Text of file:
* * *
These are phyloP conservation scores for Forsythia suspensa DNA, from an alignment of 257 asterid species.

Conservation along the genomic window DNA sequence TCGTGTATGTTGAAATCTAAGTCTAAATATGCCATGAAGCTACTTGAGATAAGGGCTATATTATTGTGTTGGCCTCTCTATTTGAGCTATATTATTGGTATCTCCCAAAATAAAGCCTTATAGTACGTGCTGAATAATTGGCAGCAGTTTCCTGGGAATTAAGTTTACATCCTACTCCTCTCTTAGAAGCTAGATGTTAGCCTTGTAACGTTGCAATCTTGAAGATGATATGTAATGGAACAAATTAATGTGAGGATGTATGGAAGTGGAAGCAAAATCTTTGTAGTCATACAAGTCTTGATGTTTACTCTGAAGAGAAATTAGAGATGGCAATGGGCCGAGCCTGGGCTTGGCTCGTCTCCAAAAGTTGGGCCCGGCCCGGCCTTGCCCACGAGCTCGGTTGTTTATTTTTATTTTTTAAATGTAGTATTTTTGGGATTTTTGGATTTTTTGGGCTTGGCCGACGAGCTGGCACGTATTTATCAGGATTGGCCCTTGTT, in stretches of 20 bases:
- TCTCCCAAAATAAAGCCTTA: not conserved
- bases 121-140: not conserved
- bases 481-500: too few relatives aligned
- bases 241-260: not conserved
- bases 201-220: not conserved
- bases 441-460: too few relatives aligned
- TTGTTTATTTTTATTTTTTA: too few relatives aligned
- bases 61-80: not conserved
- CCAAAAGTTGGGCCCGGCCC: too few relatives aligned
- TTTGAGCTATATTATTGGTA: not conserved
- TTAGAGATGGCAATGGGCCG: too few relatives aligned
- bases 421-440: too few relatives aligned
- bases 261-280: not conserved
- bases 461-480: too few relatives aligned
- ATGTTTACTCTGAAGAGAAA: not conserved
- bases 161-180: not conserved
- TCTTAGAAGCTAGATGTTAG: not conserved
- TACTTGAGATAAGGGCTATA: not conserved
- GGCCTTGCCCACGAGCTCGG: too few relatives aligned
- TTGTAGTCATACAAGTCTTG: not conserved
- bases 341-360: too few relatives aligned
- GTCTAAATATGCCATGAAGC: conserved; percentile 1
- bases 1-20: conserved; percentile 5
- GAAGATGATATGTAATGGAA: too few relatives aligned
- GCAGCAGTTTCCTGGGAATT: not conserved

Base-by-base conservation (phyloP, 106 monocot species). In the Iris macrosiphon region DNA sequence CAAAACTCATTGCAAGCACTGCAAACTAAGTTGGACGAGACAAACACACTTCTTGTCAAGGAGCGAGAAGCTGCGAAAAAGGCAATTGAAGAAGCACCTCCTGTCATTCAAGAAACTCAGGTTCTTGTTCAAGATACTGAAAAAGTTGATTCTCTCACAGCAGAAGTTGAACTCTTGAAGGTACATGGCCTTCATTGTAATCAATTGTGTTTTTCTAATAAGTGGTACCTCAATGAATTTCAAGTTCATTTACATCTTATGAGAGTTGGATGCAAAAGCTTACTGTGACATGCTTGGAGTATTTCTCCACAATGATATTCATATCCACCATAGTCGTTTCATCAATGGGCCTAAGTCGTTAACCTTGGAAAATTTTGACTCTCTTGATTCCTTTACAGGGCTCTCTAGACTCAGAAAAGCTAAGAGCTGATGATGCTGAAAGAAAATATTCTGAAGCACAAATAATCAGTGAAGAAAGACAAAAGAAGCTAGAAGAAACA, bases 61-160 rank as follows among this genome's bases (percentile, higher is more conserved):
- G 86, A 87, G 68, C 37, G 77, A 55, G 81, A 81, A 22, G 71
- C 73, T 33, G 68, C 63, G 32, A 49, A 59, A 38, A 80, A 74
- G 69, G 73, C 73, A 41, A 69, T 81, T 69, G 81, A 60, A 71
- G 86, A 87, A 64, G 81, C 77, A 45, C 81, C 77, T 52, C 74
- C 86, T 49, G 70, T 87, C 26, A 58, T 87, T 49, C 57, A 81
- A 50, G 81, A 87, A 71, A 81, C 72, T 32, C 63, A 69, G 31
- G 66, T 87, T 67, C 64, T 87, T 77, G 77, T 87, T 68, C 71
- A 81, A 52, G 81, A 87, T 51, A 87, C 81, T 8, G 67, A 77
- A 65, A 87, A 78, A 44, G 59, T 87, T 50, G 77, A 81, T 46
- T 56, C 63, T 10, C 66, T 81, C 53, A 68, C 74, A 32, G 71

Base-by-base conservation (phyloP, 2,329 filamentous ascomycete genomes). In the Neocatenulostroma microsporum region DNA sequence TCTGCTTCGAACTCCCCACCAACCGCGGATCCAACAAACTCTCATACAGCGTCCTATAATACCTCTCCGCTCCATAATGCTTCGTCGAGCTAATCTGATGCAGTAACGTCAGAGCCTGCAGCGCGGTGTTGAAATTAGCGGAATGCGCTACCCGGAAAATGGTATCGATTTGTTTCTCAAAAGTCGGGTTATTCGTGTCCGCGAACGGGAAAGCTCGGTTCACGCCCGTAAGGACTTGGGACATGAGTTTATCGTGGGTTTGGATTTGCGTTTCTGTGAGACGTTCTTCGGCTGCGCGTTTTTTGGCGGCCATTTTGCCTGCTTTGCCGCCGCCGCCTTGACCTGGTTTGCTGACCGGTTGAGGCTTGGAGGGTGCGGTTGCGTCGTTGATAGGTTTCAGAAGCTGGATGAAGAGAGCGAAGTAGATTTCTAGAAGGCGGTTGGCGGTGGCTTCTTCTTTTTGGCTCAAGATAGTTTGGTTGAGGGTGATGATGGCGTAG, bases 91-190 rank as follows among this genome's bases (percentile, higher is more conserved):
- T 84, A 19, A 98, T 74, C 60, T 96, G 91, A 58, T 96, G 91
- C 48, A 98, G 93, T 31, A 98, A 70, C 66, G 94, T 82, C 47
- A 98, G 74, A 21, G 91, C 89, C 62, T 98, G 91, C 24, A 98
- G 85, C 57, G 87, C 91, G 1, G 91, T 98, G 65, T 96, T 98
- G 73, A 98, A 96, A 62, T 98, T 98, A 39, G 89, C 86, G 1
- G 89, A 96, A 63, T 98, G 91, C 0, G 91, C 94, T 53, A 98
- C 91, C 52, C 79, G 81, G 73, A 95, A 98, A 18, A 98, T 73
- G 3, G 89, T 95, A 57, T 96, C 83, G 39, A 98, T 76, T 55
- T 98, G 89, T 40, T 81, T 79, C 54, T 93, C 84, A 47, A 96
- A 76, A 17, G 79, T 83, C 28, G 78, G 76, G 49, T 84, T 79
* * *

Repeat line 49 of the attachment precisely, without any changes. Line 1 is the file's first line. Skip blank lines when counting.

- A 76, A 17, G 79, T 83, C 28, G 78, G 76, G 49, T 84, T 79